Finding a system to organized your video editing files should be the first thing you do after opening your Video editor software. It doesn’t matter what video editing software you are using – movie maker, Avid, or Premiere. Every video editor knows that organizing video and footage should be done before capturing or importing the material.
Now, every video editor will find his/her way to orginized the footage, and in this article, I’m going to teach you mine. Finding the strategy to organize your clips will make your work a lot better and faster. If you are working on very small projects right now, you might not see the need for organized files, but you should build the habit of organized work, so you won’t be in shock when big projects come along.
In verbal comedies such as sitcoms, the video editor can’t do a lot but using his timing sense. The timing sense is an important tool the video editor must develop when working on a comedy. The editor should keep asking himself, how long can we pull that joke on? When do I raise the rhythm of the editing? And when to put the punchline?
In sitcoms, timing will also be to decide how long the crowed laughter is going to last.
The only way to decide what’s the right timing for each joke is to simply try. There are many ways to show each joke, so be patient and don’t be afraid to keep trying new ideas.
Managing & organizing the clips
Name the clips after the scene’s number, the shot’s number, and the take’s number, so it can be something like 05-06-03, which means scene 5 – shot 6 – take 3. Keep the names short. Now, most of the editing software will let you see what’s in the clip, just by clicking on it. You need to set the clips to show you the thumbnail of each clip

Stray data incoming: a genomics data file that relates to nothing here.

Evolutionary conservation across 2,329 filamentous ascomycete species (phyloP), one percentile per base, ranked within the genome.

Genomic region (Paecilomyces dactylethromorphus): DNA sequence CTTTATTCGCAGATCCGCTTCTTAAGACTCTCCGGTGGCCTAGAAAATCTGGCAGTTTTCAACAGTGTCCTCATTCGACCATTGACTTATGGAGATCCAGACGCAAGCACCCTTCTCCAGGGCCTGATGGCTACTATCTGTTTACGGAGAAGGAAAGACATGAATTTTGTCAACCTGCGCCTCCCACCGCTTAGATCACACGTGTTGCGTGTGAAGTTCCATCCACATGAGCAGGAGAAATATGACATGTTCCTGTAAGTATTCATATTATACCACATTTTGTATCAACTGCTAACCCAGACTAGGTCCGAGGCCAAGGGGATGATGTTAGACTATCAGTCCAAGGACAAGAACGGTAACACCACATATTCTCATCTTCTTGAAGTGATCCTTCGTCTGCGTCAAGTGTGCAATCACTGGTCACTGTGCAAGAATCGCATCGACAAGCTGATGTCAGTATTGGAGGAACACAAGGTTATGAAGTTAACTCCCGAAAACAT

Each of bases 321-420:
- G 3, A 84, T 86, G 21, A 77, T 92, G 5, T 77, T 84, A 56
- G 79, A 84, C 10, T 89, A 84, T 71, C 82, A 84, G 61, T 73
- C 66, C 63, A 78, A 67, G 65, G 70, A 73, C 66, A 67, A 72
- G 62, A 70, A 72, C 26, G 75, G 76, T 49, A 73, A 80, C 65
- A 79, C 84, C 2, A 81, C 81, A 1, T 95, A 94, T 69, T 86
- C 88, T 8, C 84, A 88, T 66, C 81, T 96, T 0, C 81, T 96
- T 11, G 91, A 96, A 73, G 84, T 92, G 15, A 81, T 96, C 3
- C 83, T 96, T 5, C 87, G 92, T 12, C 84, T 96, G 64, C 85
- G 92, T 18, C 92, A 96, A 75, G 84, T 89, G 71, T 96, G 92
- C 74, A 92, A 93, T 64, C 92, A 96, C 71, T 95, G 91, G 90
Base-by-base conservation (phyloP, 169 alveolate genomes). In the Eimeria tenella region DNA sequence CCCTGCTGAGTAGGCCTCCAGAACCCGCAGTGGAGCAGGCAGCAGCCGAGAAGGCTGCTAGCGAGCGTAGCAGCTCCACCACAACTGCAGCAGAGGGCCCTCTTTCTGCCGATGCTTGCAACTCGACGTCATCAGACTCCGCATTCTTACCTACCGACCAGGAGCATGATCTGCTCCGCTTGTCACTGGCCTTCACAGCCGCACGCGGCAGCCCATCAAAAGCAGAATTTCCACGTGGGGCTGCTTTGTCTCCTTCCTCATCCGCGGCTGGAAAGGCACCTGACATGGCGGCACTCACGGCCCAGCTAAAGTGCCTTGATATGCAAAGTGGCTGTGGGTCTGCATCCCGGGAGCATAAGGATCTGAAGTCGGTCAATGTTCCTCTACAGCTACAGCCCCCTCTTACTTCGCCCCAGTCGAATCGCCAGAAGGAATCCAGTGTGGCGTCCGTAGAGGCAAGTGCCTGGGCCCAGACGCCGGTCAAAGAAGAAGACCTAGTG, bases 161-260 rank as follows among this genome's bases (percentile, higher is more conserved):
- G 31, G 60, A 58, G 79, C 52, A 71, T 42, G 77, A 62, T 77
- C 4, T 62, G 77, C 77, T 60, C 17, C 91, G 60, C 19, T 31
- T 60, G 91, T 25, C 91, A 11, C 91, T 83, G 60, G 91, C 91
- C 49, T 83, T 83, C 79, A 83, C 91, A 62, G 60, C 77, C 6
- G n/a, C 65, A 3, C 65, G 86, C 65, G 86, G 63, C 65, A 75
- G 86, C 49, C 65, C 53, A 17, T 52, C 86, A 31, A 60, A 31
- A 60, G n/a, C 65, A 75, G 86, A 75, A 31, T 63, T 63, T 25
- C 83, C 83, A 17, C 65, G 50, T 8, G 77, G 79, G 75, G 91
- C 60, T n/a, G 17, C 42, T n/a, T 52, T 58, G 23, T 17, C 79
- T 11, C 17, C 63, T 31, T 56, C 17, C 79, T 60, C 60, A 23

If you already know the material, most video editing software (like Avid) will give you the option to color the clips in a different color like green for good takes and red color for bad takes. Now I’m going to make a folder called RAW MATERIALS and to put all the bins inside it.
Now you need to decide how you want to capture/Import the materials into the bins. I like to organize the bins first by the days of shooting. For example, If I have three tapes on shooting day 1, they will be placed in the “Day 1” bin. All the tapes of the next shooting day will be placed on the “Day 2” bin, etc.
After I finish all the capturing/importing, I’ll usually make another folder called “Editor” or “Work” . Then I’ll copy all of the clips to new bins, which will be organized by scenes. Later on, you’ll also have to make a bin for graphics, audio, and everything else that is not your video files. If you want, you can also make a bin for bloopers or behind the scenes shots.
Another tip is to give numbers to your folders, for example, 01_Media, 02_Audio,03_GFX, etc. That way, the video editing software will organize the folders in the order you want them to be. I recommended you to have a bin called Master or Current Edit and to put in it the last version of the edited sequence.
No matter what strategy you choose, you must be consistent with it. If something doesn’t work for you, you can change it, but make sure you are changing all the material. I would love to hear how you are managing your video & footage in your video editing software, so you can answer me in the comment section.
The timeline also should be organized in a way that you can find clips very quickly. The best way to do it is to make sure each layer will be for a different type of video or audio. For example, you can have one video layer for someone talking, another layer just for the visuals to cover him, another layer just for the subtitles, and another one. That may sound like a lot of layers, but trust me, it will help work faster and more efficient. In the image below, you can see I’ve even colored each type of layer in a different color and I even gave a name to each type of layer.